DIRECTOR: Gavin O’Connor6717_4987

CAST: Natalie Portman, Joel Edgerton, Noah Emmerich, Ewan McGregor, Rodrigo Santoro, Boyd Holbrook, Alex Manette, James Burnett, Sam Quinn



BASICALLY…: When her husband (Emmerich) is riddled with bullets by a ruthless gang leader (McGregor), Jane (Portman) turns to her former lover (Edgerton) for help in exacting her revenge…


You really have to feel for anyone who worked on Jane Got A Gun – not so much because of the final product, which we’ll get into shortly, but because of all the hell that went into actually making the damn thing.

The Western had one of the most troubled productions in recent memory, so much so that it’s hard to even know where to start. Once the initial script by Brian Duffield was spotlighted as part of the 2011 Black List of the best unproduced screenplays (which, after Pan and Fathers and Daughters, we now take with a huge pinch of salt), it was picked up by Natalie Portman as a vehicle for her to produce as well as star, and soon not only were Michael Fassbender and Joel Edgerton cast in two lead respective hero and villain roles, but director Lynn Ramsay – coming off the success of her chilling adaptation of We Need To Talk About Kevin – was hired to take the helm. That, as they say, is when it all started to go wrong; Ramsay was fired from the film on the very first day of shooting, after she was allegedly a no-show on the set, and she was soon replaced by Warrior’s Gavin O’Connor, who also ordered rewrites on Duffield’s script to be done by Anthony Tambakis and Edgerton. However, Fassbender also balked on the project, and Edgerton was recast in Fassbender’s part while Jude Law was brought in to fill the villain’s shoes. But just when it couldn’t get more chaotic, Law left shortly after Ramsay was let go, and was replaced by Bradley Cooper – who ALSO left the part shortly after being cast, and was finally replaced by Ewan McGregor. With all that drama, it’s a miracle that the film actually finished filming, and it looked like its problems were finally over – but oh no; its original distributor, Relativity Films, underwent a bankruptcy phase last year, and with it came a brief period of the film being with neither a release date nor a distributor, before Lionsgate picked it up and released it in the dead season known as January in the US, opening to decidedly mixed reviews (it currently sits at 40% on Rotten Tomatoes) and a tepid box office performance.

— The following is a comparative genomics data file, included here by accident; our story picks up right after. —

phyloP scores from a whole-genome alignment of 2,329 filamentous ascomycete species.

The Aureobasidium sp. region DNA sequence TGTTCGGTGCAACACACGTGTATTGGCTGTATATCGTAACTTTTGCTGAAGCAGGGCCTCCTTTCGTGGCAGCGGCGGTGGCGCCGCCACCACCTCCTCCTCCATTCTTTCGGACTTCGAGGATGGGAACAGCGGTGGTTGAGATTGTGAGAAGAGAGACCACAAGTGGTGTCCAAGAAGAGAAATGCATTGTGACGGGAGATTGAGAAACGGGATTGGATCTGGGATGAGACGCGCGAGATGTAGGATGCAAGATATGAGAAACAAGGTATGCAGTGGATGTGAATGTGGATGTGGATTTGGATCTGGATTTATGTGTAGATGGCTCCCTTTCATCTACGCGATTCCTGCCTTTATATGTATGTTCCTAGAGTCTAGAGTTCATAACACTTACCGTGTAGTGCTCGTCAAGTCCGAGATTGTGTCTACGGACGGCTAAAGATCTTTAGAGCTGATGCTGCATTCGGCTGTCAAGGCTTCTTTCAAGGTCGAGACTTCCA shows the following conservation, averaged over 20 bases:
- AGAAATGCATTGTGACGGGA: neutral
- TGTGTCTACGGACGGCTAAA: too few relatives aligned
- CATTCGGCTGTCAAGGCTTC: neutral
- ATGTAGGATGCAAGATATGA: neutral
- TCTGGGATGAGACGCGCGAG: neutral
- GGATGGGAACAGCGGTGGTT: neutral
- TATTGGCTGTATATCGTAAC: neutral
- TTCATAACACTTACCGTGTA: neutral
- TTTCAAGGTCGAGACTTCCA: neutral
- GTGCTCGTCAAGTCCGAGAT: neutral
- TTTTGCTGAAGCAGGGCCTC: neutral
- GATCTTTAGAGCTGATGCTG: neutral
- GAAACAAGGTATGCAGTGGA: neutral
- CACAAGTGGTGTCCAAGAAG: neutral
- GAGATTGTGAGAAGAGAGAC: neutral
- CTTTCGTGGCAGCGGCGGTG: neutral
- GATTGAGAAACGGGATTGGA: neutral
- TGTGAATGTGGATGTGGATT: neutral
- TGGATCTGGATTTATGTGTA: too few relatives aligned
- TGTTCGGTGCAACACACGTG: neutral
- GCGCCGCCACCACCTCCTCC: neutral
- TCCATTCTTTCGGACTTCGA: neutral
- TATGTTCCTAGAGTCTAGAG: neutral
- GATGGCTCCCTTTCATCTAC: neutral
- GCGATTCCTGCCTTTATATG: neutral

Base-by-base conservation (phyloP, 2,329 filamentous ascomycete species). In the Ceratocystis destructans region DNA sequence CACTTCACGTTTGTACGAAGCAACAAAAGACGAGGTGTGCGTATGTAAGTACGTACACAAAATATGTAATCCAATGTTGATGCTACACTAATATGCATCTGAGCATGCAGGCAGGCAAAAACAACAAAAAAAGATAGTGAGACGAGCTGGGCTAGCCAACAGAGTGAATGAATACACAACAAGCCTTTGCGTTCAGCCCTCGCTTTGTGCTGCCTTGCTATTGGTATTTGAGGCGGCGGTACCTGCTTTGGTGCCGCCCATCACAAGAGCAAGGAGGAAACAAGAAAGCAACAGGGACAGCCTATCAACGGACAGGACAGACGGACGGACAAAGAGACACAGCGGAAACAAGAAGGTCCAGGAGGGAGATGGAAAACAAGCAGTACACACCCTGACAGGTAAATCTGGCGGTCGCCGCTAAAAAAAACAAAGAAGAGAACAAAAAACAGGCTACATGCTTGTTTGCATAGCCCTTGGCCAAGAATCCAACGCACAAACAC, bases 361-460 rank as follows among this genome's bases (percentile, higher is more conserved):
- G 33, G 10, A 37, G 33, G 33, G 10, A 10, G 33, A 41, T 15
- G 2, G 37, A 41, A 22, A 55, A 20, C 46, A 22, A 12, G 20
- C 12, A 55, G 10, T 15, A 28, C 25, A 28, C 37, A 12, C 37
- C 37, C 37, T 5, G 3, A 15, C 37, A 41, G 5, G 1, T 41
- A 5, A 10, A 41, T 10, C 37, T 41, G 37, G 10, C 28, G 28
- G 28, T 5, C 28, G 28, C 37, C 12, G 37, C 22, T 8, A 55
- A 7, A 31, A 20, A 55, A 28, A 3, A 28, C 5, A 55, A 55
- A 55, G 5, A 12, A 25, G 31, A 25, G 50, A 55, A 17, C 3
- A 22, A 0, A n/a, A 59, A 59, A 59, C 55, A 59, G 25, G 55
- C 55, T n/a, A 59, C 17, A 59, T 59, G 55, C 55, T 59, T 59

And yet, after all that hell, the film itself is just wildly mediocre. Not the absolute disaster many had feared, but certainly not the surprise gem some people might have been hoping for. All that trouble for something that turned out to be just “eh”.

The film simply follows a woman named Jane (Portman) who sees her husband (Noah Emmerich) return home one day riddled with bullets, courtesy of the Bishop Boys gang and their leader John Bishop (McGregor), and after learning that they are heading towards her home to finish the job she turns to her former lover Dan Frost (Edgerton) for help. It’s a very basic set-up, and surprisingly conventional for something with all this weight on top of it, but it’s a little refreshing to see a Western made nowadays that is very easy to follow without bogging itself down with unnecessarily complicated villainous schemes or bloated running times (ahem, The Lone Ranger).